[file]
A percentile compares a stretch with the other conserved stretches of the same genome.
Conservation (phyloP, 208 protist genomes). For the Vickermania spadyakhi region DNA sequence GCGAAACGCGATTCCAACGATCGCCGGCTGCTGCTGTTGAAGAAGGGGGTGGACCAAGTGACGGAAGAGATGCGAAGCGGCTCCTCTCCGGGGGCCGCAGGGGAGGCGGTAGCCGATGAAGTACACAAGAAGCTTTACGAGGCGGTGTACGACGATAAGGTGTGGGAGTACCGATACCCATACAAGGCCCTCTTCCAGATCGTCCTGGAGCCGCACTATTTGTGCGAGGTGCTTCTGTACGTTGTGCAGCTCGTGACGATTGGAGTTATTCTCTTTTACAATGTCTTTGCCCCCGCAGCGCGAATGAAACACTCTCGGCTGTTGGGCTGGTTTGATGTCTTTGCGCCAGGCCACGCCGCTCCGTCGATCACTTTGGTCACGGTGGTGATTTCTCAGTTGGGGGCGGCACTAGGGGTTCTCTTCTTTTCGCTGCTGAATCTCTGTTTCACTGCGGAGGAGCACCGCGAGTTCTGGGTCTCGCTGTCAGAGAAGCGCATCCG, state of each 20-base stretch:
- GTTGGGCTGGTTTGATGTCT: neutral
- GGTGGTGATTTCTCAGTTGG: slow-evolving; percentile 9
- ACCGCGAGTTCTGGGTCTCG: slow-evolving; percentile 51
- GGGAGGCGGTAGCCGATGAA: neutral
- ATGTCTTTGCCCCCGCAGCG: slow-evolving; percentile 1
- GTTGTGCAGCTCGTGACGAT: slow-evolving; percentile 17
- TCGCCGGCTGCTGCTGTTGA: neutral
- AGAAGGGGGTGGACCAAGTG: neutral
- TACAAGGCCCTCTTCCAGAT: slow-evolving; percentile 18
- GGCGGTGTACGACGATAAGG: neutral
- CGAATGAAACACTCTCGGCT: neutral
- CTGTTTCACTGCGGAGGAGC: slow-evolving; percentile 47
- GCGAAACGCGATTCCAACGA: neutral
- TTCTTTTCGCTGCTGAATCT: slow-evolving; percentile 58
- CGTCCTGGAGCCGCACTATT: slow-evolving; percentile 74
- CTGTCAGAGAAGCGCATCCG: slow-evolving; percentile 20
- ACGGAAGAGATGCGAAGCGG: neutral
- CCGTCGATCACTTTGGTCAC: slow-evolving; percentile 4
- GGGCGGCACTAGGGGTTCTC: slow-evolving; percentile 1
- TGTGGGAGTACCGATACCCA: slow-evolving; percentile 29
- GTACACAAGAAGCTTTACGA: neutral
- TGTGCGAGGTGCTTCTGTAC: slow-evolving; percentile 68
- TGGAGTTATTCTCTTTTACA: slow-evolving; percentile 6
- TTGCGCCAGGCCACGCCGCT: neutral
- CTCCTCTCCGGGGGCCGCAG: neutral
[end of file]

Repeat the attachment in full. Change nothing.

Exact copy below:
A percentile compares a stretch with the other conserved stretches of the same genome.
Conservation (phyloP, 208 protist genomes). For the Vickermania spadyakhi region DNA sequence GCGAAACGCGATTCCAACGATCGCCGGCTGCTGCTGTTGAAGAAGGGGGTGGACCAAGTGACGGAAGAGATGCGAAGCGGCTCCTCTCCGGGGGCCGCAGGGGAGGCGGTAGCCGATGAAGTACACAAGAAGCTTTACGAGGCGGTGTACGACGATAAGGTGTGGGAGTACCGATACCCATACAAGGCCCTCTTCCAGATCGTCCTGGAGCCGCACTATTTGTGCGAGGTGCTTCTGTACGTTGTGCAGCTCGTGACGATTGGAGTTATTCTCTTTTACAATGTCTTTGCCCCCGCAGCGCGAATGAAACACTCTCGGCTGTTGGGCTGGTTTGATGTCTTTGCGCCAGGCCACGCCGCTCCGTCGATCACTTTGGTCACGGTGGTGATTTCTCAGTTGGGGGCGGCACTAGGGGTTCTCTTCTTTTCGCTGCTGAATCTCTGTTTCACTGCGGAGGAGCACCGCGAGTTCTGGGTCTCGCTGTCAGAGAAGCGCATCCG, state of each 20-base stretch:
- GTTGGGCTGGTTTGATGTCT: neutral
- GGTGGTGATTTCTCAGTTGG: slow-evolving; percentile 9
- ACCGCGAGTTCTGGGTCTCG: slow-evolving; percentile 51
- GGGAGGCGGTAGCCGATGAA: neutral
- ATGTCTTTGCCCCCGCAGCG: slow-evolving; percentile 1
- GTTGTGCAGCTCGTGACGAT: slow-evolving; percentile 17
- TCGCCGGCTGCTGCTGTTGA: neutral
- AGAAGGGGGTGGACCAAGTG: neutral
- TACAAGGCCCTCTTCCAGAT: slow-evolving; percentile 18
- GGCGGTGTACGACGATAAGG: neutral
- CGAATGAAACACTCTCGGCT: neutral
- CTGTTTCACTGCGGAGGAGC: slow-evolving; percentile 47
- GCGAAACGCGATTCCAACGA: neutral
- TTCTTTTCGCTGCTGAATCT: slow-evolving; percentile 58
- CGTCCTGGAGCCGCACTATT: slow-evolving; percentile 74
- CTGTCAGAGAAGCGCATCCG: slow-evolving; percentile 20
- ACGGAAGAGATGCGAAGCGG: neutral
- CCGTCGATCACTTTGGTCAC: slow-evolving; percentile 4
- GGGCGGCACTAGGGGTTCTC: slow-evolving; percentile 1
- TGTGGGAGTACCGATACCCA: slow-evolving; percentile 29
- GTACACAAGAAGCTTTACGA: neutral
- TGTGCGAGGTGCTTCTGTAC: slow-evolving; percentile 68
- TGGAGTTATTCTCTTTTACA: slow-evolving; percentile 6
- TTGCGCCAGGCCACGCCGCT: neutral
- CTCCTCTCCGGGGGCCGCAG: neutral